“By unifying scientists through this innovative approach, AMP brings together key players to address the challenges of drug discovery and development,” said Mikael Dolsten, M.D., Ph.D., President of Worldwide Research and Development of Pfizer. “This type of novel collaboration will leverage the strengths of both industry and NIH to ensure we expedite translation of scientific knowledge into next generation therapies.”
If you want to find out more about this initiative, check out the NIH Collaboration.
A True Global Collaboration – International Space Station
Perhaps one of the most well known examples of global collaboration is the International Space Station (ISS), which is the result of a partnership between 15 nations. This initiative laid the foundation for space-based commerce, creating a human outpost in space and advancing solar system exploration, as well as science related education and discovery.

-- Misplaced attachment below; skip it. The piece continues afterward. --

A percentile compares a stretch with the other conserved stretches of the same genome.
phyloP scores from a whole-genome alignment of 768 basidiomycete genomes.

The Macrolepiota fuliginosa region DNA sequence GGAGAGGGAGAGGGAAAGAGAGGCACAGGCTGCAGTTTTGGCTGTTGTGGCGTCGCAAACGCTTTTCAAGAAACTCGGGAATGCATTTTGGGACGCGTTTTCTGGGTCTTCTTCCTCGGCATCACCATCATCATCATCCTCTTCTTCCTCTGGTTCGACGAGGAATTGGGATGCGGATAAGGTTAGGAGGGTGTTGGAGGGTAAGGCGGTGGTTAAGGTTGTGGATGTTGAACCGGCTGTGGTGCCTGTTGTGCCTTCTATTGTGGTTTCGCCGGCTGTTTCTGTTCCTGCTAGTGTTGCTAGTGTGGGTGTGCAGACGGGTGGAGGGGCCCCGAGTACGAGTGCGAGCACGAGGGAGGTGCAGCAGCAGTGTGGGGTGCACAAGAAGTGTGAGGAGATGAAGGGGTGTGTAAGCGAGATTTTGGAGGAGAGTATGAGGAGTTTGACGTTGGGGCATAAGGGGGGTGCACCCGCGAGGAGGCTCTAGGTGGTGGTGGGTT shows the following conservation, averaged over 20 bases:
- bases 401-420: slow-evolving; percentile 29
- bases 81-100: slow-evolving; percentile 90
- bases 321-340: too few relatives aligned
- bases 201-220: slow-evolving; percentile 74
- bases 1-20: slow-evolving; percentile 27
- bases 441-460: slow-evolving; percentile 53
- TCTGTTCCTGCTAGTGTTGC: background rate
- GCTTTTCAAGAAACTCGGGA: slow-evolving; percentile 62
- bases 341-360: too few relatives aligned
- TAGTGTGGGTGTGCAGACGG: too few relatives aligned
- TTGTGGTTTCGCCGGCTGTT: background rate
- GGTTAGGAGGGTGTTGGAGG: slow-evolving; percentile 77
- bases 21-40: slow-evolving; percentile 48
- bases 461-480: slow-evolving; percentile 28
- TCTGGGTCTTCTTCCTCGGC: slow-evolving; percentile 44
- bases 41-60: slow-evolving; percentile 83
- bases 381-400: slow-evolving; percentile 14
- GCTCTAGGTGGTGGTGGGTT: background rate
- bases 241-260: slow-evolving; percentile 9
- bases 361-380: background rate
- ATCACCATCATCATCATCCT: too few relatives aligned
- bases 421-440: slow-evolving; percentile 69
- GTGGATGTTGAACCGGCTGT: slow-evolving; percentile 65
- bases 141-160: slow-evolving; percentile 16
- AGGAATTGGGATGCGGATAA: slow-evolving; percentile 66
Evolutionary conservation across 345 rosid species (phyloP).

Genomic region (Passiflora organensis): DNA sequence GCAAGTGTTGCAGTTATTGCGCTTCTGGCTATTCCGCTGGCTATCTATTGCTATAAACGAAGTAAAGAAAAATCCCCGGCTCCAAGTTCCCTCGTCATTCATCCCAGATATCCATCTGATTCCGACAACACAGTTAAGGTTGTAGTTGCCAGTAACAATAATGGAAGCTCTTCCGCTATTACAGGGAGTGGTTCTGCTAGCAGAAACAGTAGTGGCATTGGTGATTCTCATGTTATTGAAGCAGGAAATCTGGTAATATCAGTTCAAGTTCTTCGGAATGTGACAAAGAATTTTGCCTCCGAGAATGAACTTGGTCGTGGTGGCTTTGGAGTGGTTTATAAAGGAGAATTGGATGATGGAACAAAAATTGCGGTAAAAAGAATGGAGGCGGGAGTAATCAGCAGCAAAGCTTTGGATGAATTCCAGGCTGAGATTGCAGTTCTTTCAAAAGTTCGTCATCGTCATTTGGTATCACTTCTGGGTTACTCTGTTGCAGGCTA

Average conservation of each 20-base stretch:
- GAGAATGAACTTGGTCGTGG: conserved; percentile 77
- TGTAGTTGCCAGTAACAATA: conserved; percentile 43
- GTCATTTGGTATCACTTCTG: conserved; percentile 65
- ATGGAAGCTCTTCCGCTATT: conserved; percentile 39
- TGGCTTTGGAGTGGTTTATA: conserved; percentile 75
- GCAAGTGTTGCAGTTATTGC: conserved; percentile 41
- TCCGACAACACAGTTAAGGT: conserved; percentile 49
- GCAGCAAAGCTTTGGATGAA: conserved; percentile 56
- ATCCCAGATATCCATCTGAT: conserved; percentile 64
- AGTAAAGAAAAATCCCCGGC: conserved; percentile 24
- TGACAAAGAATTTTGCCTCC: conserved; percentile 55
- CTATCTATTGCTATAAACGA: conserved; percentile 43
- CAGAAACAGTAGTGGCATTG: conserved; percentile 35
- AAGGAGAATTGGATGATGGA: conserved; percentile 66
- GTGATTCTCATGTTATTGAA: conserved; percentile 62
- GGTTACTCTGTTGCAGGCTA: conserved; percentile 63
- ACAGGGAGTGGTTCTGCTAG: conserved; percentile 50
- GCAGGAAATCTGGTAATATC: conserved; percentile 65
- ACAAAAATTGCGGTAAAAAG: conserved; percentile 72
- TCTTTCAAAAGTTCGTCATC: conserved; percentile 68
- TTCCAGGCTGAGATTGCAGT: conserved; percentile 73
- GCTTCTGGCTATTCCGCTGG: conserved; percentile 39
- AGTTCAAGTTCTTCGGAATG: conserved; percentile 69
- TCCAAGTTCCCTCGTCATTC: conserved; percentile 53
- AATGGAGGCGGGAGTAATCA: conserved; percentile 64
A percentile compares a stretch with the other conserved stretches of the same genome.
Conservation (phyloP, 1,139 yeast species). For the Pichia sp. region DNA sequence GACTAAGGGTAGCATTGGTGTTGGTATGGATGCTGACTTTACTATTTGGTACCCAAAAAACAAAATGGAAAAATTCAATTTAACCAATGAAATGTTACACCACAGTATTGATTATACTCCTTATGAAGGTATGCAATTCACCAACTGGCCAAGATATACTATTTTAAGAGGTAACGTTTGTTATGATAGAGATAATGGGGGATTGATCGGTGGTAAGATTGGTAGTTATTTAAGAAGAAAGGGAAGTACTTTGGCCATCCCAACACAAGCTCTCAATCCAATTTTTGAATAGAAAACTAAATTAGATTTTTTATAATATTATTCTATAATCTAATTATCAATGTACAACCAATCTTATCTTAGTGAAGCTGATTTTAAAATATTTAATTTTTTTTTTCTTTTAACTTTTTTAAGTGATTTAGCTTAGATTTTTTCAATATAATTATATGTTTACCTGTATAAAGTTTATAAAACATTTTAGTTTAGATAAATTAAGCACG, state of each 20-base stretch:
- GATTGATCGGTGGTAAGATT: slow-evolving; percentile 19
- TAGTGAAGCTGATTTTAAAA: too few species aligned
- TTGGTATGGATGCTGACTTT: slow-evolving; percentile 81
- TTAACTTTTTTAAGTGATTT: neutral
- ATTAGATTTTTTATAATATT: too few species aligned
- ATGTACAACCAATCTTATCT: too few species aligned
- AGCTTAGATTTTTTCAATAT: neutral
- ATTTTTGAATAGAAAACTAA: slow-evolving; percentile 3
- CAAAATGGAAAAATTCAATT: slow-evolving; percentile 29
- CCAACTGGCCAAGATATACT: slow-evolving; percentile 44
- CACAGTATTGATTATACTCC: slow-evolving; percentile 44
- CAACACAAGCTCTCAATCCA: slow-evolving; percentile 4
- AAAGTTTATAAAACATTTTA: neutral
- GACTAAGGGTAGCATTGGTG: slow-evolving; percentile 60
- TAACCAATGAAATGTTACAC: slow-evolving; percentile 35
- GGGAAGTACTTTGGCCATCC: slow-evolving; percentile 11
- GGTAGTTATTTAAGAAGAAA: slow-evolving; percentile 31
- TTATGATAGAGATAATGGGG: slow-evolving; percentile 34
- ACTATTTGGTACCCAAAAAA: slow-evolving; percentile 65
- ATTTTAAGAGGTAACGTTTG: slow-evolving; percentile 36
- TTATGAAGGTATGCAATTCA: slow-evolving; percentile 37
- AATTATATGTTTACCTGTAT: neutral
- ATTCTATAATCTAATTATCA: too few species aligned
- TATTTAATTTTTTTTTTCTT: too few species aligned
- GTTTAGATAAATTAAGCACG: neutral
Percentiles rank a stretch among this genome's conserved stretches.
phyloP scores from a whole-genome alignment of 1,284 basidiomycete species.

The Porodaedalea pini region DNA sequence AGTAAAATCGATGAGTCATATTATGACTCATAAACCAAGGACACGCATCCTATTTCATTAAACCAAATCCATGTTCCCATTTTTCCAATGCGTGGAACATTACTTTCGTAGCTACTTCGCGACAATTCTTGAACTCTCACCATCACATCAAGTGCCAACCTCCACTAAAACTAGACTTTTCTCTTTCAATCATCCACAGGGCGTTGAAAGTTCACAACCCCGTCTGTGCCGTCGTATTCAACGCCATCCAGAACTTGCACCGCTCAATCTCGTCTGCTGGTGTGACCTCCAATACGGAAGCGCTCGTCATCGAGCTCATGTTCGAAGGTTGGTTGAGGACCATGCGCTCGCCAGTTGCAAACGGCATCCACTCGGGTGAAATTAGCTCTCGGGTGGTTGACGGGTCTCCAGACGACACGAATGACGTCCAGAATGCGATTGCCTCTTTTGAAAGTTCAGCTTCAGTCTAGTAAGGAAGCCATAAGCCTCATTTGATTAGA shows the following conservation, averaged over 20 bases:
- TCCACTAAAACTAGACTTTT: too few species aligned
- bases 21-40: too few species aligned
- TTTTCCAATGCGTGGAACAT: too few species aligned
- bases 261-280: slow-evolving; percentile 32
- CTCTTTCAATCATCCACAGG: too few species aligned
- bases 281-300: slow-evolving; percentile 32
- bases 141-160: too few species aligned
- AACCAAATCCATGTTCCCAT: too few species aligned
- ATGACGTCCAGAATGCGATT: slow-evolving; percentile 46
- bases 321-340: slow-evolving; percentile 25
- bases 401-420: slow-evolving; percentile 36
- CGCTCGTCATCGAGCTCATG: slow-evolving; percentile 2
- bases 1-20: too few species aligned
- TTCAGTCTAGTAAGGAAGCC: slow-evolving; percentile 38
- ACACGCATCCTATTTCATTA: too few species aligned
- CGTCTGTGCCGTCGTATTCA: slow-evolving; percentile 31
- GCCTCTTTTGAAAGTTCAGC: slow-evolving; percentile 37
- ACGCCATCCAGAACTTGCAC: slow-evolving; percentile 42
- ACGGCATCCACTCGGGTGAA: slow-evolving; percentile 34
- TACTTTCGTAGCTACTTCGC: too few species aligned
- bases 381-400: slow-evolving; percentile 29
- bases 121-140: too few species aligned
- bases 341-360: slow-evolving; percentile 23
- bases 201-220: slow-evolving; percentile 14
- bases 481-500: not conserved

Roughly the size of a football field, the ISS is a $100 billion research laboratory, weighing in at a whopping 460 tons. Orbiting 240 miles above the earth, it is the largest artificial body in orbit – five times larger than the U.S. Skylab, and four times larger than the Russian space station Mir. Since November 2000, it has been permanently staffed by rotating crews of cosmonauts and astronauts.
Most recently, NASA astronaut Mike Hopkins returned to earth after 166 days in space, along with Soyuz TMA-10M commander Oleg Kotov and flight engineer Sergey Ryazanskiy. Remaining in orbit will be Koichi Wakata, cosmonaut Mikhail Tyurin and NASA astronaut Rick Mastracchio. Wakata notably became the first Japanese astronaut to command the station after he took over for Kotov.